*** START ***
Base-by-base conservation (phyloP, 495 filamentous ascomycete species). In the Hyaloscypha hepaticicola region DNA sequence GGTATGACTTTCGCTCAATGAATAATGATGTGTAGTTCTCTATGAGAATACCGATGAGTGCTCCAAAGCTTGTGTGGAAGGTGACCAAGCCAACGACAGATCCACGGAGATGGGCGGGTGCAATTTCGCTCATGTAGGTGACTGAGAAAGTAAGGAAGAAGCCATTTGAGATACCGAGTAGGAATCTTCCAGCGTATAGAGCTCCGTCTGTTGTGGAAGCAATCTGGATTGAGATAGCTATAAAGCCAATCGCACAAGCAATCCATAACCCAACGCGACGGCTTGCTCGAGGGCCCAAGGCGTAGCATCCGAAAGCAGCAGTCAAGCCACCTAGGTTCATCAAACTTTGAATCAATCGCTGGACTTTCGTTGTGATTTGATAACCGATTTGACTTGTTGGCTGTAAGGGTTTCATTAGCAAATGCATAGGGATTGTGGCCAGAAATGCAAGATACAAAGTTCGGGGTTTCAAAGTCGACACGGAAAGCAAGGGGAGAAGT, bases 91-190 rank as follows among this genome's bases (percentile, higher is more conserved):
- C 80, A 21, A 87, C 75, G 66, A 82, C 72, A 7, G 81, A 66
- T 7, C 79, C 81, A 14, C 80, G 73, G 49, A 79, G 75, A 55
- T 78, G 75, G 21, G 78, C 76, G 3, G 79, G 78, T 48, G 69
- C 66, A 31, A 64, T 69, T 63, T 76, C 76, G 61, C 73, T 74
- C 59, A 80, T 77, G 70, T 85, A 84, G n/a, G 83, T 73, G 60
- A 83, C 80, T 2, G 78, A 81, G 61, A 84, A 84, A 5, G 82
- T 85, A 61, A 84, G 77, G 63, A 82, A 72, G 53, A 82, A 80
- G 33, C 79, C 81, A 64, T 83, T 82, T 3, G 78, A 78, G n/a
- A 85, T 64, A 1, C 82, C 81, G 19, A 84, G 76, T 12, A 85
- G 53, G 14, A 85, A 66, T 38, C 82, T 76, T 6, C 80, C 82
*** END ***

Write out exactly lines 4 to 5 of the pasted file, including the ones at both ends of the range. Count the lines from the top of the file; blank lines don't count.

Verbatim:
- T 78, G 75, G 21, G 78, C 76, G 3, G 79, G 78, T 48, G 69
- C 66, A 31, A 64, T 69, T 63, T 76, C 76, G 61, C 73, T 74